A few miles’ drive out in the country beyond my home is a farm stand. Not your usual shack that peddles fresh veggies, this place is a farm stand with attitude. I’ve loved coming out this way for years—decades, in fact. It hasn’t been only because of the selection of fresh produce, but mainly because the store’s proprietors took pride in their offerings. That pride showed not only in the way the food was displayed but also in the friendly more-than-a-customer atmosphere.
The owners were descendants of an Italian immigrant family—not unusual in the surrounding farming communities around here. And, like many Italian families I’ve known from New York to San Francisco, they were not bashful about letting their Italian shine through. In the case of this farm stand, that heritage made itself known in everything from the fresh basil picked-for-you this morning, to the accordion music playing through the sound system. Little fun touches—like the ugly-face art on misshapen peaches, or the collection of vegetable art preserved in Ball jars—added to the ambience.
Above all, the “mama” of the establishment presided in her inimitable way. At least, she maintained her presence for most of the sixty-plus years the store has been in business. Toward the later years, her health kept her from being there for the demanding schedule such ventures require—and then, a while later, she wasn’t there any more. Her health had required her to seek a more restful lifestyle.
But the farm stand continued serving its customers, a community that grew to include travelers on their way from the Bay Area to the many weekend hideaways in the Sierras. This place became their special midway stop, their little treat—especially as the business grew and added a bakery and, ever mindful of an opportunity to hearken back to their Italian roots while meeting a summertime traveler’s needs, a gelateria. Of course, the local customers appreciated the additions, too. I’ve always been a regular, driving out that way at least once a week—for the vegetables, of course.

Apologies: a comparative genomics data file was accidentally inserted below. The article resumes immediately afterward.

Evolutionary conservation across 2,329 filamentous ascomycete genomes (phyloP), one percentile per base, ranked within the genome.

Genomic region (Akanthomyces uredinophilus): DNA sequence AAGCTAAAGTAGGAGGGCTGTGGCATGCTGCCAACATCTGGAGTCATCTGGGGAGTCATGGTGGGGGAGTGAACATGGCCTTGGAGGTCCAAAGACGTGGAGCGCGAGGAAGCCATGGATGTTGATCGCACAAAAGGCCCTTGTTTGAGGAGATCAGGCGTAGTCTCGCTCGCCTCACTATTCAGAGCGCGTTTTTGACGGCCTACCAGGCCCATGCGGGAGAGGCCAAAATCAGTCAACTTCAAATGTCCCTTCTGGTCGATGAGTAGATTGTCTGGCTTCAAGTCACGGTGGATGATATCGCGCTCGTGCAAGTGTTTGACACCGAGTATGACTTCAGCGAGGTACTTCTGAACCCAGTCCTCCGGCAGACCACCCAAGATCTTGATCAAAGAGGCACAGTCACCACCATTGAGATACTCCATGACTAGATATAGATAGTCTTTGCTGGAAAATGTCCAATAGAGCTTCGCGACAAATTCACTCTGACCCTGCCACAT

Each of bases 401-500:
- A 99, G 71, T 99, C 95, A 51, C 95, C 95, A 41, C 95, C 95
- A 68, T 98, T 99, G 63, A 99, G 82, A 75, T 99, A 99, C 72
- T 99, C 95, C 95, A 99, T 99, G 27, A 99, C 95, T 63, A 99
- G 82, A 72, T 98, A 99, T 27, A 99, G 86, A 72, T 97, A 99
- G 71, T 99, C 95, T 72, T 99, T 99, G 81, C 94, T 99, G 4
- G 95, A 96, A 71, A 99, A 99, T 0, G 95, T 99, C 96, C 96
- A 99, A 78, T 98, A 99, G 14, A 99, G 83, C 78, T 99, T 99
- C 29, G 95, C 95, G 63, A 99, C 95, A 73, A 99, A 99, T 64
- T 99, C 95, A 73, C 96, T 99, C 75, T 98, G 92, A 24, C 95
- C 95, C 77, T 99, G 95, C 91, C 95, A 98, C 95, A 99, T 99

Since I’ve been out of town, it wasn’t until yesterday that I was able to get back into my shopping routine. This being the peak of summer, that meant a trip to the farm stand.
Pulling into the parking lot, I noticed a sign out in front that hadn’t been there. It read: “Thanks for the memories, Mom.”
It didn’t take much to figure out what must have happened in the weeks that I was away. I confirmed my suspicions with the girl attending the counter in the bakery, then continued my shopping in a daze. Though my mind tells me the end is inevitable for all of us, how sad it is for those remaining when it comes.
My mind lost its way while I browsed counters full of fresh-picked fruit, thinking: yes, she certainly did leave memories. This entire operation was a legacy this woman and her hardworking husband had left. True, it was still in existence, thanks to the willingness of her son and his wife to take up his parents’ vision. But its creation was owing to the mom and dad who first took the initiative to risk their new idea, and put the diligence and personality into building a one-of-a-kind venture.
With all that I had been through in my travels in the last couple weeks—sorting through pictures of nameless relatives long gone—I couldn’t help wonder what memories this family would be sifting through. Would that extended family sit around the kitchen table as we did and pass around the pictures, reminisce, and get some relief from their grief by the soft touch of happier remembrances? What would they remember?
The scenes I was reminded of, from my recent visit with family, became echoes of what I hope for this family as they move through this process of remembrance. What a rich heritage is left to nurture them when they are ready to ease away from the initial pain of loss.